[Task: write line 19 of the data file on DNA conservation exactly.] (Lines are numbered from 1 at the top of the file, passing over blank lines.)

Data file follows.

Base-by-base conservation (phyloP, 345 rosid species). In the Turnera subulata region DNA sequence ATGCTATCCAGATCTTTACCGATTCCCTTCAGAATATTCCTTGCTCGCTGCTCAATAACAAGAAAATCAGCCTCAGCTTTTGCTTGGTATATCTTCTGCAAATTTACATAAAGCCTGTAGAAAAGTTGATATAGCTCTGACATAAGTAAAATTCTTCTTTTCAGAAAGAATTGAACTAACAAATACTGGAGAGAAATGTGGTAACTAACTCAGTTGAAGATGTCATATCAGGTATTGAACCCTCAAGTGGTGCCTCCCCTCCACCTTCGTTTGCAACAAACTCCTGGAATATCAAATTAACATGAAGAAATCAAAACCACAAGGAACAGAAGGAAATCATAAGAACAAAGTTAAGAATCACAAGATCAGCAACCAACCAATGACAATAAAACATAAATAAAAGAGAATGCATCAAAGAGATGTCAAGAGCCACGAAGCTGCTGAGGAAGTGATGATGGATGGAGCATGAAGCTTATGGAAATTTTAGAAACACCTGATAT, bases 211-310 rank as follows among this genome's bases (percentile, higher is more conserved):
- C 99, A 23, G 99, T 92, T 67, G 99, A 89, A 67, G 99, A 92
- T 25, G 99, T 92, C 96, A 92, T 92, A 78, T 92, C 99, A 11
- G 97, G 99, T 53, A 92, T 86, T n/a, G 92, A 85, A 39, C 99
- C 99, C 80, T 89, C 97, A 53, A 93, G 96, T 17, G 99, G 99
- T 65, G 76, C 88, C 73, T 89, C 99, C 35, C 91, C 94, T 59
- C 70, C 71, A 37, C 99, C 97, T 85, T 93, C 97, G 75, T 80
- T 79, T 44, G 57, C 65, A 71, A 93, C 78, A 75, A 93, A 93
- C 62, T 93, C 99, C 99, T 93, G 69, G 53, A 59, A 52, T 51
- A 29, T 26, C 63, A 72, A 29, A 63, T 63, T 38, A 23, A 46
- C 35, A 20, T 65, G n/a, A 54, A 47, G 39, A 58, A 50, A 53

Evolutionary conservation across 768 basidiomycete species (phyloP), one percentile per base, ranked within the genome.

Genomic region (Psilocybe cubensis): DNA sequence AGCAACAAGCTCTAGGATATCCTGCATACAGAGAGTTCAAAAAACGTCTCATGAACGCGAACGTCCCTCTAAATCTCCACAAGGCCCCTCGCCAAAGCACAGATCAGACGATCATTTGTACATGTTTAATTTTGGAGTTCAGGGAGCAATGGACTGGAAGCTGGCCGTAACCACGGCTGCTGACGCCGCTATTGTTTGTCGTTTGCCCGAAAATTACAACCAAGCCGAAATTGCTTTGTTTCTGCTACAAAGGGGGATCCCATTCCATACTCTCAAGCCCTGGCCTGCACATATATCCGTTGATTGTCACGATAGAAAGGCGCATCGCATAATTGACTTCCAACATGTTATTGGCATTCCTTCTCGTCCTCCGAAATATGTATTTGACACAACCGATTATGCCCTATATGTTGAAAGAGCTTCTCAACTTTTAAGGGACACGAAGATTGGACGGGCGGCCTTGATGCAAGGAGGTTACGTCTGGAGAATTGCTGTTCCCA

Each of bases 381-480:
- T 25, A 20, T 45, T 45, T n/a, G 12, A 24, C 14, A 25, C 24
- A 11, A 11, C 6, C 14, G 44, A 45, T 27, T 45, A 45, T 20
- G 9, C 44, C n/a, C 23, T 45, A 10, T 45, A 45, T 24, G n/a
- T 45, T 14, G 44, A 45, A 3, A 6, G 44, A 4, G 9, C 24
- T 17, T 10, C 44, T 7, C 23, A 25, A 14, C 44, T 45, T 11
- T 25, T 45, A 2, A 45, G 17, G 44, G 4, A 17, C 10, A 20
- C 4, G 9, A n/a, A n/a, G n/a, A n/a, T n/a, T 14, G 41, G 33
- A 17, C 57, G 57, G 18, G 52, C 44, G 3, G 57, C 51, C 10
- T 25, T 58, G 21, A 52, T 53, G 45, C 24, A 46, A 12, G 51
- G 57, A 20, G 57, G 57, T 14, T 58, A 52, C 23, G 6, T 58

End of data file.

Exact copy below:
- T 17, T 10, C 44, T 7, C 23, A 25, A 14, C 44, T 45, T 11